Recursos de colección

The KnowledgeBank at OSU (76.105 recursos)

Knowledge Bank contains collections of presentations, publications and reports related to Ohio State University.

25th Hayes Graduate Research Forum (March, 2011)

Mostrando recursos 1 - 20 de 38

  1. Effects of Processing on the Oxidative Stability of Docosahexaenoic Acid Oil

    Atnip, Allison
    Docosahexaenoic acid (DHA) is an omega-3 fatty acid which is essential for normal brain and retinal development. A deficiency in fetal cerebral DHA content has been associated with preterm delivery, which may lead to higher risks for autism, ADHD, and schizophrenia. Western diets are deficient in DHA intake, making the development of DHA-enriched products a growing facet of the food industry. The poor oxidative stability of DHA has made the development of such products challenging, as the oxidation is rapid and produces off-odors and flavors, making the product unacceptable to consumers. Effects of refining, bleaching, winterizing, and deodorizing on...

  2. Dynamic Trunk Control Influence on Run-to-Cut Maneuver: A Risk Factor for ACL Rupture

    Jamison, Steve
    ACL rupture is one of the most common serious knee injuries in field and court sports, with an estimated 70% of these being non-contact in nature, often from sudden changes in direction or pivoting. Previous studies have shown that knee abduction and tibial internal rotation moments independently strain the ACL. In collegiate athletes, deficits in dynamic trunk control, measured during an isolated trunk perturbation test, have been correlated to knee injury incidence. The goal of this study was to determine if dynamic trunk control during a run-to-cut maneuver was correlated to the dynamic loading of the knee during the same...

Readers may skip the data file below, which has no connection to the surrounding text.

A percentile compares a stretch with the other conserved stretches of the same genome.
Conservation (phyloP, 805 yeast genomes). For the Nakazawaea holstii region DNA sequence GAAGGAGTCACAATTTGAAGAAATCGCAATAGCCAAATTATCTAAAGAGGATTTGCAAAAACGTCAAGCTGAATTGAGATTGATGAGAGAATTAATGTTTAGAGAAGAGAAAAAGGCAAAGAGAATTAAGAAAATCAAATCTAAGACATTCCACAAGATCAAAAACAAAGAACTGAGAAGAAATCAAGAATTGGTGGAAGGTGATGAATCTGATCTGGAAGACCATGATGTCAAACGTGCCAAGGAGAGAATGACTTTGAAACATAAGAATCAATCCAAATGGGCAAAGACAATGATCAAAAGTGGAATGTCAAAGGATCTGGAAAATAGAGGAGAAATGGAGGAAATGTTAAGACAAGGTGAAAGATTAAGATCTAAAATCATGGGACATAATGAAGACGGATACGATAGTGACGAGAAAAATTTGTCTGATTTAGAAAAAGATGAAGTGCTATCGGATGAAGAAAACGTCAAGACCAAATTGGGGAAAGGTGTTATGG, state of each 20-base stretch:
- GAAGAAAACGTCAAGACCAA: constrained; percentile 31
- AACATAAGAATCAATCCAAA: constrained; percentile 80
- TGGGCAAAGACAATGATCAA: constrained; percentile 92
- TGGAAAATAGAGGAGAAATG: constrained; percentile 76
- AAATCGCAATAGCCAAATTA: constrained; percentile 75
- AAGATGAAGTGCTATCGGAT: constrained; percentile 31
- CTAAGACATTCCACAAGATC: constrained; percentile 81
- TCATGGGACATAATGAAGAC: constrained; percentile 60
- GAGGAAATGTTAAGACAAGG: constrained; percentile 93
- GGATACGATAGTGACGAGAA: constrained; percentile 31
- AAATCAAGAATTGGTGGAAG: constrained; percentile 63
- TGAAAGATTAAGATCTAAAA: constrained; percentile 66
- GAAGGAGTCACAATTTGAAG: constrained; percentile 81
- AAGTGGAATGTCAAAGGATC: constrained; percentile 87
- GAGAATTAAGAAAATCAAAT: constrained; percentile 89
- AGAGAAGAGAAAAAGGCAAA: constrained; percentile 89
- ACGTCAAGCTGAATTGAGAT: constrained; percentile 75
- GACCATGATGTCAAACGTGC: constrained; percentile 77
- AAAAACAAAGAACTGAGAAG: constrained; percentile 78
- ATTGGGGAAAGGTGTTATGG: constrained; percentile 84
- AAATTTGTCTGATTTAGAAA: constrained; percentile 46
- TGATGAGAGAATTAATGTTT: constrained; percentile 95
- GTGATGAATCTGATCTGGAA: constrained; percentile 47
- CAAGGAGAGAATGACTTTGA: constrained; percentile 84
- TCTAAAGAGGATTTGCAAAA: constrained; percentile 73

3. What Do Fathers Do? A look into the daily activities of fathers versus mothers using time diary data

    Kotila, Letitia
    This study compares levels of mother and father involvement within activity categories that include engagement, responsibility, and childcare, across the transition to parenthood for dual-earner, first time parents. Findings indicate that while fathers are very involved with their children, there remain significant discrepancies in the amount of time mothers spend participating in childcare activities for their children. Implications of these findings and directions for future research are discussed.

  4. Development of a Primary Care Clinician Intervention in the Management of Overweight and Obesity in Children and Adolescent: A Pound of Cure

    Anzeljc, Samantha
    Primary care clinicians, despite regular access to young families, lack a cohesive model for approaching office visits regarding excess weight. Using the 2007 Expert Committee’s Recommendations, a set of clinician guidelines on the standard of care for managing childhood obesity, we developed high quality intervention tools for clinician use to direct behavior modification in families with school-age children. We have developed “A Pound of Cure” (POC), a counseling process and educational materials founded on the ECRs, to provide clinicians with the necessary skill set to approach excess weight in children. POC modular counseling sessions and resources were piloted among physicians...

  5. Activated microglia from aged mice are less sensitive to anti-inflammatory feedback from IL-4

    Fenn, Ashley
    Aging is associated with increased inflammatory conditions both peripherally and centrally. Our lab has previously shown that microglia, innate immune cells of the central nervous system, become primed and reactive as a function of age. Following an inflammatory stimulus these primed microglia show exaggerated and prolonged activation associated with an extended sickness response and induction of depressive-like behavior. The purpose of this study was to identify a mechanistic cause for prolonged microglial activation following immune challenge. We report that following a peripheral injection of LPS, microglia from adult mice upregulate both inflammatory (M1) and anti-inflammatory (M2c) gene expression, extending our...